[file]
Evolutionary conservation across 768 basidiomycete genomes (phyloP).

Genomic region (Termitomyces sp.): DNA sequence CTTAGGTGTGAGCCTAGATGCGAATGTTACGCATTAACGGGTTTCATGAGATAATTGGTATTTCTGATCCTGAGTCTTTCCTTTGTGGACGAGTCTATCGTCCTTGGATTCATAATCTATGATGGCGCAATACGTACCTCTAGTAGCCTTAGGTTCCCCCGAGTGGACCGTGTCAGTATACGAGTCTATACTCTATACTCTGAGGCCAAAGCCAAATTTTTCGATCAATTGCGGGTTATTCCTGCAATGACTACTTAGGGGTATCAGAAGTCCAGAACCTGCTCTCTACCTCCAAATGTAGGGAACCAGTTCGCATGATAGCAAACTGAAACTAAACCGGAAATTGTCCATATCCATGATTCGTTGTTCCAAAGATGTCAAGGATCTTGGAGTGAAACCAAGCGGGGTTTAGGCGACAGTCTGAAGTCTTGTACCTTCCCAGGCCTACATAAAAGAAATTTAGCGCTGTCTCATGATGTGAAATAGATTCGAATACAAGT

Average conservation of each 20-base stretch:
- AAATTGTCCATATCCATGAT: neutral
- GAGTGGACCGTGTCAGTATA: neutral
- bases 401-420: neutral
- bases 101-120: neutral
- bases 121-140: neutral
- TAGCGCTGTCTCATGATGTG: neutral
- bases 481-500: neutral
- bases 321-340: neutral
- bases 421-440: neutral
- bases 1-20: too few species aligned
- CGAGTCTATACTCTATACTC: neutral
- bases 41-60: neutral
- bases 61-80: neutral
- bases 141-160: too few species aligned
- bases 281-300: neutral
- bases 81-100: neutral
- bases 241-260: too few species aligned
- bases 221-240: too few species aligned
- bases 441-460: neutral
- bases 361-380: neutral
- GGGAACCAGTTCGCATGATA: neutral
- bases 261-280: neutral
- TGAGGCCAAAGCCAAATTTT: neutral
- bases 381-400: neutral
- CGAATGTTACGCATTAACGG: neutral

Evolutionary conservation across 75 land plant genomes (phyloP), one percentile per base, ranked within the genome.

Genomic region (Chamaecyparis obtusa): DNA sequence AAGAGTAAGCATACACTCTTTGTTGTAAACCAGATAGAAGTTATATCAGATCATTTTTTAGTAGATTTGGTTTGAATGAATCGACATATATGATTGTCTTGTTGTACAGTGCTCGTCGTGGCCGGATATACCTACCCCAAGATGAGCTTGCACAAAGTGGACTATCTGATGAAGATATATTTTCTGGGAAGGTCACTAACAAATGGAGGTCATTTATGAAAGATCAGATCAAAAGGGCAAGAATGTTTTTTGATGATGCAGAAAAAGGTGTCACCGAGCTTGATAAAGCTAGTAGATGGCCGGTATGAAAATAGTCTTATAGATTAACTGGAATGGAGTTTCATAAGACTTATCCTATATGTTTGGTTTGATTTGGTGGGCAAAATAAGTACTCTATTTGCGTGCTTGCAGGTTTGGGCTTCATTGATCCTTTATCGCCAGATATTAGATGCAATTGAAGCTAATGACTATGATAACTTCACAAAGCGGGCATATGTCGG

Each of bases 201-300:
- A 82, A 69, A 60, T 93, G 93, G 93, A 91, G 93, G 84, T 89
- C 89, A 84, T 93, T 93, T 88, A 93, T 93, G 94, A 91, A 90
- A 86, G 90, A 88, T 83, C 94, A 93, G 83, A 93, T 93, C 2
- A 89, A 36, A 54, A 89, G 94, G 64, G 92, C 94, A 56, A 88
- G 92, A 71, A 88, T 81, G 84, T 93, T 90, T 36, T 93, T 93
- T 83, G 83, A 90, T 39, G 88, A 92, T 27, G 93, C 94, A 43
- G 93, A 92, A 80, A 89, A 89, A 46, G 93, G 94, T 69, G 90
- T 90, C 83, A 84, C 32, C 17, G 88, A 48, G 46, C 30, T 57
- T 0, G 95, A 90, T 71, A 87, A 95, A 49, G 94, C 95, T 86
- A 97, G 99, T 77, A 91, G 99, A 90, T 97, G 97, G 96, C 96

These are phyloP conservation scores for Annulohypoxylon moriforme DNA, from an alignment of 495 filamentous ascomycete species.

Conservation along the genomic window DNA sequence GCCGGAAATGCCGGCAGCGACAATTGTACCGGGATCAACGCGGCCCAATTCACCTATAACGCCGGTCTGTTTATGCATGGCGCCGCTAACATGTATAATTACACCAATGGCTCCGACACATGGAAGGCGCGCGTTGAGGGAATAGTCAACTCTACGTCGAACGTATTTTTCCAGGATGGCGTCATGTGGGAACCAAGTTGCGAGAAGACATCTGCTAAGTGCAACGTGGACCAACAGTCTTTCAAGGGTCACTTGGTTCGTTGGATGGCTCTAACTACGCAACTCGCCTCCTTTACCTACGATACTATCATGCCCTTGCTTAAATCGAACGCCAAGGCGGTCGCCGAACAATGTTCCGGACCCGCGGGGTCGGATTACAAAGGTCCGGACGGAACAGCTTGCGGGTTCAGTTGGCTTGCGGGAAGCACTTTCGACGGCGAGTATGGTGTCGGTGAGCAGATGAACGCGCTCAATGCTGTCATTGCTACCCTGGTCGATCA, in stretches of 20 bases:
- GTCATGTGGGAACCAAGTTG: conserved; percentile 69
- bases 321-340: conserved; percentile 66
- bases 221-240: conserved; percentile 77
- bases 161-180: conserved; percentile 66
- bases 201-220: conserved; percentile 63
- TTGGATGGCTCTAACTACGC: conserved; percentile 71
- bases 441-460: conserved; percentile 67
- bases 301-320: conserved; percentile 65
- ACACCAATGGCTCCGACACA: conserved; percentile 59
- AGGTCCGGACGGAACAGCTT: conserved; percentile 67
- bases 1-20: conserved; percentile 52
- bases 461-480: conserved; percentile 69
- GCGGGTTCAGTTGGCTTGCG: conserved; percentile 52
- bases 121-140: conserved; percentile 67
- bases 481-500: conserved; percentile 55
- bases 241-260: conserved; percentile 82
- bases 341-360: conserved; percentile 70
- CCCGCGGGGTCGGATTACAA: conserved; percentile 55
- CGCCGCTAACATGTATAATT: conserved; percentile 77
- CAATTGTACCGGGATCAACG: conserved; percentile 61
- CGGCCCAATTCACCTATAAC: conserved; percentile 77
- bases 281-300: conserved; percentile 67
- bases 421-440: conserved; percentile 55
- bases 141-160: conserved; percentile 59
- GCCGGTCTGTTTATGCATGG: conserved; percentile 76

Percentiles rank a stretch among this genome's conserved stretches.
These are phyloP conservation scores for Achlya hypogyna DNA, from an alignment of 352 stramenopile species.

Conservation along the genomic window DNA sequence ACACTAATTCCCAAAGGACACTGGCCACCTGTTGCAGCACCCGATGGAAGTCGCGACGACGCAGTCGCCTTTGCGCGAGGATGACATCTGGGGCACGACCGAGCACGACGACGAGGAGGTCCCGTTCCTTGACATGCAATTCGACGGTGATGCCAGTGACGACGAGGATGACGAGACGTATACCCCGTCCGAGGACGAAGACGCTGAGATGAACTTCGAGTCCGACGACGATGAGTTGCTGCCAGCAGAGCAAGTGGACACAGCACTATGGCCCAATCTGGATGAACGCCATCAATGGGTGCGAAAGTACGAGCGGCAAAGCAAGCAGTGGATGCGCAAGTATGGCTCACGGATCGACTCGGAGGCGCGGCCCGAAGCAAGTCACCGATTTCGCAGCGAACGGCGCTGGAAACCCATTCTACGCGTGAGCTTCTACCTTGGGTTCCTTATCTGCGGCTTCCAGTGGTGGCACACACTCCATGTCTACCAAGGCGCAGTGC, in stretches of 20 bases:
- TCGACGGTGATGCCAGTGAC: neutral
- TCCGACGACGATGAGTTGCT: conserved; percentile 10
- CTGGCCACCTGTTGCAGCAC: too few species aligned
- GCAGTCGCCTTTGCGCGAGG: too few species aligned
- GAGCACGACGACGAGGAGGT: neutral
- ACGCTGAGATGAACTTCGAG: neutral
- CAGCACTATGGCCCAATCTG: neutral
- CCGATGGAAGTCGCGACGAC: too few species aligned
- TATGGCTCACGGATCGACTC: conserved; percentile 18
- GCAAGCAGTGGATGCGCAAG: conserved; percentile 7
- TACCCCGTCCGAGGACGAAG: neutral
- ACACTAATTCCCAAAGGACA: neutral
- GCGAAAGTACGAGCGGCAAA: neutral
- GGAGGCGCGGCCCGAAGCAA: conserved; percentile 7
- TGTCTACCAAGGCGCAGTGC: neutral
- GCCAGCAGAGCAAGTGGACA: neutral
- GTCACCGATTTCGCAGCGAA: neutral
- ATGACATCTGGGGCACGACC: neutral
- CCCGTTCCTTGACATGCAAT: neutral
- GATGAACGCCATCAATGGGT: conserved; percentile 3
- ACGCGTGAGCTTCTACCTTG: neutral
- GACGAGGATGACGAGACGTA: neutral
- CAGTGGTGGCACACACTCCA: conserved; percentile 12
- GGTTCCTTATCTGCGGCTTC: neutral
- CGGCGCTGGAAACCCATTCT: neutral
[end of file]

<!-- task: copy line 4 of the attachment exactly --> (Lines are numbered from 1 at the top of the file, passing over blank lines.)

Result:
- AAATTGTCCATATCCATGAT: neutral